Hollingsworth said he wants to know whether a connection exists between the hospital’s plans and $24 million in upgrades set for Fort Greene Park.
The park sits next door to a valuable piece of property the hospital sold off in 2018: a Willoughby Street apartment tower the Rabsky Group bought for $95 million that came with development rights.
“That sale really was a godsend, not knowing that COVID was coming,” Terrinoni said.
Sandy Reiburn, a 31-year resident of Fort Greene, said she is concerned about the potential impact on the park of the forthcoming Rabsky development. She worried that whatever Rabsky builds will be a burden akin to the shadow-casting skyscrapers south of Central Park.
“This is yet one more impinging upon public space,” Reiburn told THE CITY.
She said that while she’s sympathetic to the hospital’s financial situation and grateful for the benefit the center provides the community, she is concerned by its “the pact with the devil, the trade-off with developers.”
Employee on Local Board
The city land review process will require an advisory vote from Brooklyn’s Community Board 2, which, pre-pandemic, held meetings in the hospital auditorium. The board’s chair, Lenny Singletary III, is also employed by Brooklyn Hospital as its vice president of external affairs.
THE CITY requested an interview with Singletary and the chair of the board’s Land Use Committee, Carlton Gordon. Singletary deferred to Gordon, who declined to comment, according to a Community Board 2 representative.
Singletary’s wife, Sarissa Phillips-Singletary, is chief of staff to Councilmember Robert Cornegy (D-Brooklyn), a candidate for borough president in the June primary.
Hollingsworth said the connection raises a red flag for him. “I’m not comfortable with the fact that the chair from the community board also works for Brooklyn Hospital,” Hollingsworth said.
Terrinoni said the hospital has already started working to engage the surrounding community, noting that the importance of the hospital’s premise has been obvious throughout the pandemic.
A spokesperson for the hospital said Singletary would recuse himself from any community board review.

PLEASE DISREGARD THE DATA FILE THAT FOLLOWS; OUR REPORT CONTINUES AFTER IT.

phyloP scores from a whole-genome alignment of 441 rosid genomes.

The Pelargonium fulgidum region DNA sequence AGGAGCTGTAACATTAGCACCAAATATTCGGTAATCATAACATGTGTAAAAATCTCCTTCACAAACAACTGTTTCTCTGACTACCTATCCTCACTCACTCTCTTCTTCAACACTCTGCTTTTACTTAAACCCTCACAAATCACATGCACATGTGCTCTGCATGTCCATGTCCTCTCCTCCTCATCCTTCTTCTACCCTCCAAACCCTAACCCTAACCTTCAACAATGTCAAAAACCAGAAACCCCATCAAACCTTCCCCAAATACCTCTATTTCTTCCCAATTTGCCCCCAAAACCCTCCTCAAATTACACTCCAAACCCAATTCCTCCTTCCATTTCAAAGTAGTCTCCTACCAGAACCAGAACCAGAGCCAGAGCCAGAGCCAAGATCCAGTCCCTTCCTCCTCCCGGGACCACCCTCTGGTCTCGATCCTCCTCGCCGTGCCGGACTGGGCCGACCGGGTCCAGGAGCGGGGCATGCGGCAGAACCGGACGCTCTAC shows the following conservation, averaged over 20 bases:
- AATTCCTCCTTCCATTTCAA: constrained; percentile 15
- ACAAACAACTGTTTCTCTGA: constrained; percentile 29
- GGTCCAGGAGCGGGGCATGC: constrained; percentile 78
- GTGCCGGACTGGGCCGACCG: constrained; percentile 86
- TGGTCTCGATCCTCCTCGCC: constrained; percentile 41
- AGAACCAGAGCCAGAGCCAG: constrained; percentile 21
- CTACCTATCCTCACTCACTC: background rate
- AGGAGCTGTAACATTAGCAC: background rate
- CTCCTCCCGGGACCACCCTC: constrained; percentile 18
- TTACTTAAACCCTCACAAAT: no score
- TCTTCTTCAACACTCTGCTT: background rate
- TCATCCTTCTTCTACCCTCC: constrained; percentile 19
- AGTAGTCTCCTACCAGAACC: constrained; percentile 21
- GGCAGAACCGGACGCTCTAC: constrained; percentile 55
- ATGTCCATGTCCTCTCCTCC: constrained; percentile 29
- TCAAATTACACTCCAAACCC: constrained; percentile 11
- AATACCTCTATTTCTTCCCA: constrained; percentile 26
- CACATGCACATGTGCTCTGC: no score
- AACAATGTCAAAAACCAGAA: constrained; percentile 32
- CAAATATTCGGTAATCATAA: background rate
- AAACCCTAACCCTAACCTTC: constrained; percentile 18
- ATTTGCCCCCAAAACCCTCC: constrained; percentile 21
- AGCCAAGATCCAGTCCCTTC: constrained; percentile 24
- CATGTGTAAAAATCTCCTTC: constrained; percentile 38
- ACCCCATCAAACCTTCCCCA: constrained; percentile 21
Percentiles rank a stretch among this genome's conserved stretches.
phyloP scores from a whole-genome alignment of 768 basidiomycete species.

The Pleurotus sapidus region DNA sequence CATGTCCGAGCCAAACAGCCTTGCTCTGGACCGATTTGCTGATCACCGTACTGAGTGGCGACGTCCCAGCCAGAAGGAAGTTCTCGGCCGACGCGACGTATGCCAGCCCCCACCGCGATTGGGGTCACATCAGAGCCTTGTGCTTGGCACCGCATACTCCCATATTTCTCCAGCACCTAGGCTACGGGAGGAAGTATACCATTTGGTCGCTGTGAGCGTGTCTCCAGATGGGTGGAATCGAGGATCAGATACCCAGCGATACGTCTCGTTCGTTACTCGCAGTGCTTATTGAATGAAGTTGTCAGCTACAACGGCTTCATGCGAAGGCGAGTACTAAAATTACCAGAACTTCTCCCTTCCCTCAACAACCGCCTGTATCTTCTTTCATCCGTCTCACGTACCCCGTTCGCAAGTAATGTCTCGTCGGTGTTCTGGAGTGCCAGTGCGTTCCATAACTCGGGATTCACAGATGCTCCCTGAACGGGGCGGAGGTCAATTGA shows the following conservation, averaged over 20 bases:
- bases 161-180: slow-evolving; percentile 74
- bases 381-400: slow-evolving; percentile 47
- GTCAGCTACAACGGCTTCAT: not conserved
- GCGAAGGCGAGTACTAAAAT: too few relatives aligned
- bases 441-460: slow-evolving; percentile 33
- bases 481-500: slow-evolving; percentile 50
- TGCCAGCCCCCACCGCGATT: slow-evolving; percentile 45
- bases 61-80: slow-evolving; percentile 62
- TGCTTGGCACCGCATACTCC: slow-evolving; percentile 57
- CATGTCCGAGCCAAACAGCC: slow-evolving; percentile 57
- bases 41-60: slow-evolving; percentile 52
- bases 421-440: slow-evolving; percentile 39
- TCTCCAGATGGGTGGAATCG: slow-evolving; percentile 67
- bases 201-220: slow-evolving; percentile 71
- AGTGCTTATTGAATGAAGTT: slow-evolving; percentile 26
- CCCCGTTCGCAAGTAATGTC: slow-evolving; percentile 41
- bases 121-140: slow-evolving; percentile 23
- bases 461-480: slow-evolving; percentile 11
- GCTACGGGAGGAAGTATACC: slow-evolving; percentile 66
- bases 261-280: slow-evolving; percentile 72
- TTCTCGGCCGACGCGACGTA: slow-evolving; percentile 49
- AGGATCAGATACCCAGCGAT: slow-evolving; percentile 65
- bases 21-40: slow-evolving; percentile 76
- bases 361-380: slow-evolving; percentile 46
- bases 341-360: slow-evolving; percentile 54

“Mr. Singletary always acts with the utmost of integrity and will therefore certainly recuse himself at Community Board 2 if and when any matter regarding Brooklyn Hospital is considered by the Community Board,” the spokesperson, Greg Wagner, said in a statement.
For months last year, the sidewalks outside the hospital became the site of cheers, applause and dancing, part of a nightly ritual to honor health care workers as they changed shifts at 7 p.m.
“We want to make sure that whatever we’re doing here is compatible with the community and giving back to the community,” Terrinoni said.
The hospital is a meaningful institution for many residents of the surrounding area, including Rahjiem Jones, a lifelong New Yorker from Fort Greene. Jones said many of his loved ones died in the hospital, including his mother, a former hospital employee.
Jones, who’s been homeless for the last few years, said he hoped any housing would be affordable and the development would create jobs because he is looking for one.
“Would it be alright for them to put housing there?” said Jones, 57, who was walking through the park last Tuesday. “Depending…. Who they putting the housing there for? Are they putting it there for the rich?”
He pointed down DeKalb Avenue toward the heart of downtown Brooklyn, where luxury buildings and ongoing construction could be seen and heard.
The Fort Greene Association, a local advocacy and park preservation group, which has previously opposed some housing development projects in the booming area, did not respond to multiple emailed requests for comment.
Terrinoni said that the needs of many constituencies must be taken into consideration.
“We just want to create the most value for this hospital that we can so that we could be around for another 175 years,” he said.
This article was originally posted on Brooklyn Hospital Ramps Up Pre-Pandemic Expansion Plans Amid Local Skepticism